2012 Free Agents: Albert Pujols and Prince Fielder

These two superstar sluggers at the cold corner are the two biggest prizes in this year’s free agency. Both will command 100 million dollar contracts, and they are both known as two of the best players in the game. But just how much do these two players deserve to get? After all, they play the easiest position on the diamond, and Pujols is 31 years old.

Let’s start out with the 27-year-old Prince Fielder. The Brewers slugger, who is soon-to-be somewhere else, had a stellar 162 wRC+ which propelled him to a 5.5 WAR. He offers nothing as a defensive player and is somehow even worse on the basepaths. Fielder draws a ton of walks, and Cecil’s son actually had a higher walk rate than strikeout rate last season. Just by looking at Fielder’s triple slash (.299/.415/.566) we get the sense that this is a guy who gets on base at a very high rate and also has abundant (.267 ISO) power.

This was Fielder’s best season of his career as a hitter, mainly because of that high walk rate (15.5%) and lower (15.3%) strikeout rate. In fact, that strikeout rate was easily his career low. An even better development for Fielder fans is that he had a career-high line drive rate last year and is proving that 2010 was a fluke. He is driving the ball with more consistency, and the power numbers from 2007 and 2009 could be coming soon.

In 2011, the Prince cut down on his swinging strikes and greatly improved his contact. As a defensive player, Fielder was once again poor and had a mistake-filled year. He actually wasn’t all that bad defensively- by his standards- the past couple of seasons. So really, his value comes from offense.

If Fielder gets seven years, then he should post seasons of 6, 6, 5.5, 5.5, 5, 4, and 3 WAR. First basemen don’t decline sharply, but Fielder will once he hits 33, as he is a heavy-set player. I think Fielder will make 156.5 million (22.4 per season). This projection is realistic, because Jon Heyman said that most GMs value Fielder around Adrian Gonzalez (154M over seven years).

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Albert Pujols is a trickier player to project contractually, because we just don’t know about him at the age of 31. He’s the best hitter player of the decade, and thus it makes it much more difficult for us to actually pick a year in which he will decline. I believe the year in which he will seriously begin his decline is his age 35 season. Right now, it looks like the Cards are prepared to give him a nine year deal. I will base my projections around this outcome, and thus look at his possible production nine years down the road.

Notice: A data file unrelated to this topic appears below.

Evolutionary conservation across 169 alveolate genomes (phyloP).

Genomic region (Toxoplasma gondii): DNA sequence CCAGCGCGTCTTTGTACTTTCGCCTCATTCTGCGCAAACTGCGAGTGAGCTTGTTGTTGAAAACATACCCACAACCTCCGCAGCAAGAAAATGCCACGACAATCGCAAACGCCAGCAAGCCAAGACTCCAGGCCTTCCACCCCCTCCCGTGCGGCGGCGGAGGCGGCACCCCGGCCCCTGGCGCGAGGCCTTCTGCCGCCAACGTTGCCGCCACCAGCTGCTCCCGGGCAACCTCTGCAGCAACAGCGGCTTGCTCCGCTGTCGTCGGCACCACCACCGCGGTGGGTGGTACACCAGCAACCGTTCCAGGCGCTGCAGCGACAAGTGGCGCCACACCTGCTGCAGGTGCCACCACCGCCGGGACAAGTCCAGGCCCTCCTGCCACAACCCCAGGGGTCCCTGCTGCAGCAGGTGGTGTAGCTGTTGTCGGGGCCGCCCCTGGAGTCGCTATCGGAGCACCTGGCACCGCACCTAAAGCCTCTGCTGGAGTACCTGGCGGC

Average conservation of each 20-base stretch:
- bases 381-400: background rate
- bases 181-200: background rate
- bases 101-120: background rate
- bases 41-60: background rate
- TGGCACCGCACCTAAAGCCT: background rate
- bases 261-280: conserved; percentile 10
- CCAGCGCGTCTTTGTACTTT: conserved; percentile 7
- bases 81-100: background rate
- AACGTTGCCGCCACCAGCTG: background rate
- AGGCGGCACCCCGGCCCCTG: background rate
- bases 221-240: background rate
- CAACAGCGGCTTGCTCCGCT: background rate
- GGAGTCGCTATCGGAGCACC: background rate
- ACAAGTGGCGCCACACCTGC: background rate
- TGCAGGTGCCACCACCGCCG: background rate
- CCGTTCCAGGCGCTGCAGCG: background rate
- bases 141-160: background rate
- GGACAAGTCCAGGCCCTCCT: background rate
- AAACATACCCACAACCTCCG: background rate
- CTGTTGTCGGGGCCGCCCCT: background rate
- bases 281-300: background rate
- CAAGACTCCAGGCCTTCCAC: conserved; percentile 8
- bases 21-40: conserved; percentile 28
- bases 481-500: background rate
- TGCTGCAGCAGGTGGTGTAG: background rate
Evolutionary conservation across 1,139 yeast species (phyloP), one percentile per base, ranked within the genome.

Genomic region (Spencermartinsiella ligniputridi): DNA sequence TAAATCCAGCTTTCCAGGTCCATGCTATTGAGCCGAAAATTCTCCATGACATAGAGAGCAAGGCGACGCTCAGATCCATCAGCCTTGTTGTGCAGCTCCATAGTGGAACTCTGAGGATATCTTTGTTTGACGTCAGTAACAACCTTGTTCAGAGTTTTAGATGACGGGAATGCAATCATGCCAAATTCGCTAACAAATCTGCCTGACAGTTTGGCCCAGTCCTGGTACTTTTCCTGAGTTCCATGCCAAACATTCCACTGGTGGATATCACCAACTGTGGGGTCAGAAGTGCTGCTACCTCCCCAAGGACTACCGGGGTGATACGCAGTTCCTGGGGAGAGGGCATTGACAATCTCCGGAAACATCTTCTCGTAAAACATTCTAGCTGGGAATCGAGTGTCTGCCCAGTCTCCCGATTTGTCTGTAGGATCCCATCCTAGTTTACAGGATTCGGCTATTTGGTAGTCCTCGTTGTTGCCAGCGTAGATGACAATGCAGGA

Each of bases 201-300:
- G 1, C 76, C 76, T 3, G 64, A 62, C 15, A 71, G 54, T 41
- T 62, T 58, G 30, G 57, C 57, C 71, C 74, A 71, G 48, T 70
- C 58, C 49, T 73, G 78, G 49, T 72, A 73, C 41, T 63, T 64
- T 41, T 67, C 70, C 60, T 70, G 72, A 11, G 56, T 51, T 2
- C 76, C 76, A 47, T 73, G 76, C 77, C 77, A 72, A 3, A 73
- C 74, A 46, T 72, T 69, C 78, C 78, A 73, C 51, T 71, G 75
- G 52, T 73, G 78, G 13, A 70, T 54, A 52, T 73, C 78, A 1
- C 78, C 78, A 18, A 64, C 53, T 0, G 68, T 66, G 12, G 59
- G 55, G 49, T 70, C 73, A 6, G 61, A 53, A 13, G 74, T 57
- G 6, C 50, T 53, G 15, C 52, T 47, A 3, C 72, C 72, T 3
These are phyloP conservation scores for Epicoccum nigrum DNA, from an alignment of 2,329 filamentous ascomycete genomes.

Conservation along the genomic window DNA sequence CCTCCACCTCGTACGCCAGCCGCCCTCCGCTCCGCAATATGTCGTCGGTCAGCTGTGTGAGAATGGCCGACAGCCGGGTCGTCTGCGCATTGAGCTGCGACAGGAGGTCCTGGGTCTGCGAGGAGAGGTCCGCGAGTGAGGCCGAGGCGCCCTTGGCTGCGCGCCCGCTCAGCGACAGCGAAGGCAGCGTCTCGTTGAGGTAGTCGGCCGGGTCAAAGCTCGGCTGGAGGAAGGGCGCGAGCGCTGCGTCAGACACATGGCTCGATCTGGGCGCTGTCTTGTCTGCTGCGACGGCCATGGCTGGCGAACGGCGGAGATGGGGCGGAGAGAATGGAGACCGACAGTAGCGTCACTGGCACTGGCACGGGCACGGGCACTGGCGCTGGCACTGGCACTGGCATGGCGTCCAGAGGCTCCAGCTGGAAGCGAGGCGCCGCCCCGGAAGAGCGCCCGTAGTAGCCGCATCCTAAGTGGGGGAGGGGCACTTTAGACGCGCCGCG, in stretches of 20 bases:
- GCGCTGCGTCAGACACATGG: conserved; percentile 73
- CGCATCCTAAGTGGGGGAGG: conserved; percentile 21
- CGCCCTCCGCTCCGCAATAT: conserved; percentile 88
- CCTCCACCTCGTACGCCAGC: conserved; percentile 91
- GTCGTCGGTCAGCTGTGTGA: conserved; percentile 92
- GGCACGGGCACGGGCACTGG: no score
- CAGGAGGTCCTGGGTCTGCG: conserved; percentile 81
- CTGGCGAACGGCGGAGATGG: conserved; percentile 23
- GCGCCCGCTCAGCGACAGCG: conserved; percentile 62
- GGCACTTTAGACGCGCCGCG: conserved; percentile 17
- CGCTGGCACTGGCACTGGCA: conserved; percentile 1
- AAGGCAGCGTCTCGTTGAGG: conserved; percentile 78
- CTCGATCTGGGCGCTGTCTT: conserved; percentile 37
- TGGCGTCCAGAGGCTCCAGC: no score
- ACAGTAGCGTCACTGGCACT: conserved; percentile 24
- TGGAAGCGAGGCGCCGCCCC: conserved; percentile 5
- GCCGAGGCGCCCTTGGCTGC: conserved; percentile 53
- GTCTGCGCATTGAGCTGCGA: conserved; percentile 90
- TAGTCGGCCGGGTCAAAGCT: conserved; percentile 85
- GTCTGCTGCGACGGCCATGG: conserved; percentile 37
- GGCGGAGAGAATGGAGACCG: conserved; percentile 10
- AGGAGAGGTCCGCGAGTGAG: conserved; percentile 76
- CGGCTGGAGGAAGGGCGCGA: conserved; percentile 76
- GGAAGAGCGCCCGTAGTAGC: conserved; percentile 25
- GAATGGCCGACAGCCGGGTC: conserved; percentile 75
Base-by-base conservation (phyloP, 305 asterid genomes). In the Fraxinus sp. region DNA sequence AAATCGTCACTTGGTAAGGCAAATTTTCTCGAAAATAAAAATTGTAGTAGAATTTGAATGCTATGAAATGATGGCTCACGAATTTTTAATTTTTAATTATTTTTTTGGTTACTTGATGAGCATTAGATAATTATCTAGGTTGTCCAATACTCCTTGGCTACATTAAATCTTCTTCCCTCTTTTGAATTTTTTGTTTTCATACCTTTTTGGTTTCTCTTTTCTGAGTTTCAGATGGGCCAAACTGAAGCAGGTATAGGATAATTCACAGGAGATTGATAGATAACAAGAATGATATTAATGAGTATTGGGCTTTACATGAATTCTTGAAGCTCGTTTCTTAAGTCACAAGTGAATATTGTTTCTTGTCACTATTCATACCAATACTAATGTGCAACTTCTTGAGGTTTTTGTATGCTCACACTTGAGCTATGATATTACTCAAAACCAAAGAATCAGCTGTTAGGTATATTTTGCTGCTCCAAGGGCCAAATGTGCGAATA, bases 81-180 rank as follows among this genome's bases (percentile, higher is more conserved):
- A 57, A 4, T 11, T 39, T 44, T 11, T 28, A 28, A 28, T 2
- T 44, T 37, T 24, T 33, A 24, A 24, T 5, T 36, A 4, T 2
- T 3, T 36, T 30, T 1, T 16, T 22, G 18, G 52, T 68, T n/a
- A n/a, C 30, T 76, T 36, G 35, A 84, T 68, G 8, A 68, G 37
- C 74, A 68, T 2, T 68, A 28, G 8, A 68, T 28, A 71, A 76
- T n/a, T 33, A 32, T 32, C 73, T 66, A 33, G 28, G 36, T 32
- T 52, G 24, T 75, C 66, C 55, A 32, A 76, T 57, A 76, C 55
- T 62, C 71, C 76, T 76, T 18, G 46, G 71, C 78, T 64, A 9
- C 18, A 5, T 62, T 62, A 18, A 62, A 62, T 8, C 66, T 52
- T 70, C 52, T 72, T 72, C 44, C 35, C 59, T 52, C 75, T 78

Last season, Pujols had the lowest WAR of his career (5.1) and had his worst season as a baserunner. It looks like he is indeed beginning his decline, but he has not fully declined yet. Pujols still remained useful in the field, and he once again showed some very good range for a first baseman.

There is no doubt that Pujols can still mash, but it is interesting to note that his wRC+ of 148 last season was tied for his career low (2002, the second season of his career). A reason for this could be less power (.242 ISO), his decrease in walk rate (still more BBs than Ks), or it could be a career-low BABIP (.277). It’s seemingly obvious that this is a combination of the three, and while some of this can be chalked up to injury- he was never fully healthy for a good portion of the season- there is still the very real possibility that Pujols just isn’t the same player anymore.

Even though I’m not a fan of these “normal” stats, this was the first season in Pujols’s career in which he didn’t have 100 RBIs, as he had 99. It  doesn’t make much of a difference, but it does symbolize a change. I think it’s a horrible idea to give him anything over five years, but it looks like that’s what the Cards are going to give him. And Pujols hasn’t exactly shown that he would do anything less than seven years.

No matter what statistics you use, Pujols had a standout year, but not in a good way by his standards. I think a portion of this is due to injury, and this thought will be reflected in my projection. Over a supposed nine year period, Pujols should produce 6, 5, 5, 4.5, 4, 4, 3.5, and 3 WAR. He should make 178.8 million dollars over this time period (19.9 per season) according to the projections above. They do seem a bit pessimistic, but that’s what you get when you extend a guy until he’s 40. There is a good chance that Pujols outperforms these projections that have him producing less than 2o million per season in value, but again, most players in their late 30’s don’t maintain the same level of production as they did in their late 20’s and early 30’s (read: prime)

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